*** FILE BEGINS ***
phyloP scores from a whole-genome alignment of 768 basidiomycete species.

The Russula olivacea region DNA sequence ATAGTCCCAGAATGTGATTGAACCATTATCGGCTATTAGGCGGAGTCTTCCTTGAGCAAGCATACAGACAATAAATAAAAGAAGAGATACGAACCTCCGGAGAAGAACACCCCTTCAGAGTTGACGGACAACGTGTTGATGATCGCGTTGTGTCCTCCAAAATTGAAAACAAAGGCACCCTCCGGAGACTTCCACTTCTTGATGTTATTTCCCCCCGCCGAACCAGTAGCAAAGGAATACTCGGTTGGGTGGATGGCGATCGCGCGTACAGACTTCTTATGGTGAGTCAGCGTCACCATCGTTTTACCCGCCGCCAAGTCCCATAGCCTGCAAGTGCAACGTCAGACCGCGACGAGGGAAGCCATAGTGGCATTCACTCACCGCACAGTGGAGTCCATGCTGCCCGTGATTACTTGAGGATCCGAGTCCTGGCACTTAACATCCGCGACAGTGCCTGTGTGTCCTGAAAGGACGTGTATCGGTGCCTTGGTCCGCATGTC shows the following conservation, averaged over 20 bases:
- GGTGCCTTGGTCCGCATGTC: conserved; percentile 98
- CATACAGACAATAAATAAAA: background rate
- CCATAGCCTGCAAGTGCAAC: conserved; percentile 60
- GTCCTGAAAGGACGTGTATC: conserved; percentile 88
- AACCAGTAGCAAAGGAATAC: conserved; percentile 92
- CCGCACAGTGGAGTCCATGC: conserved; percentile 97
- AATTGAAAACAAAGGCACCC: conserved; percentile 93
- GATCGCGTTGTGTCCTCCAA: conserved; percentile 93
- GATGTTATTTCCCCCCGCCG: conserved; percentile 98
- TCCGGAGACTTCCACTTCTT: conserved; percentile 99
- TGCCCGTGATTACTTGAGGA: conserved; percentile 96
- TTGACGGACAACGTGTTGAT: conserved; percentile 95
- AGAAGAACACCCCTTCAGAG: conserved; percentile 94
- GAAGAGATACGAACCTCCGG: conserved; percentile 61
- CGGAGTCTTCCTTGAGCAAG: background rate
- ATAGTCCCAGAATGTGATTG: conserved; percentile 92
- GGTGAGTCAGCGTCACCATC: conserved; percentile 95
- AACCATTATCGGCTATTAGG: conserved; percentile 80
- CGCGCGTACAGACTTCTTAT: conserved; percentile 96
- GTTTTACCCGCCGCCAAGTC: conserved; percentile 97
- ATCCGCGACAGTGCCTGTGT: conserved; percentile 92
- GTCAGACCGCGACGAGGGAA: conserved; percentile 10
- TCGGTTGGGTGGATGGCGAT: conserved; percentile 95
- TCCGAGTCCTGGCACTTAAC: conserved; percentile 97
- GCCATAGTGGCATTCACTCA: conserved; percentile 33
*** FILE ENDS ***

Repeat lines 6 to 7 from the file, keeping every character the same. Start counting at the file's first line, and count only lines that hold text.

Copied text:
- GTCCTGAAAGGACGTGTATC: conserved; percentile 88
- AACCAGTAGCAAAGGAATAC: conserved; percentile 92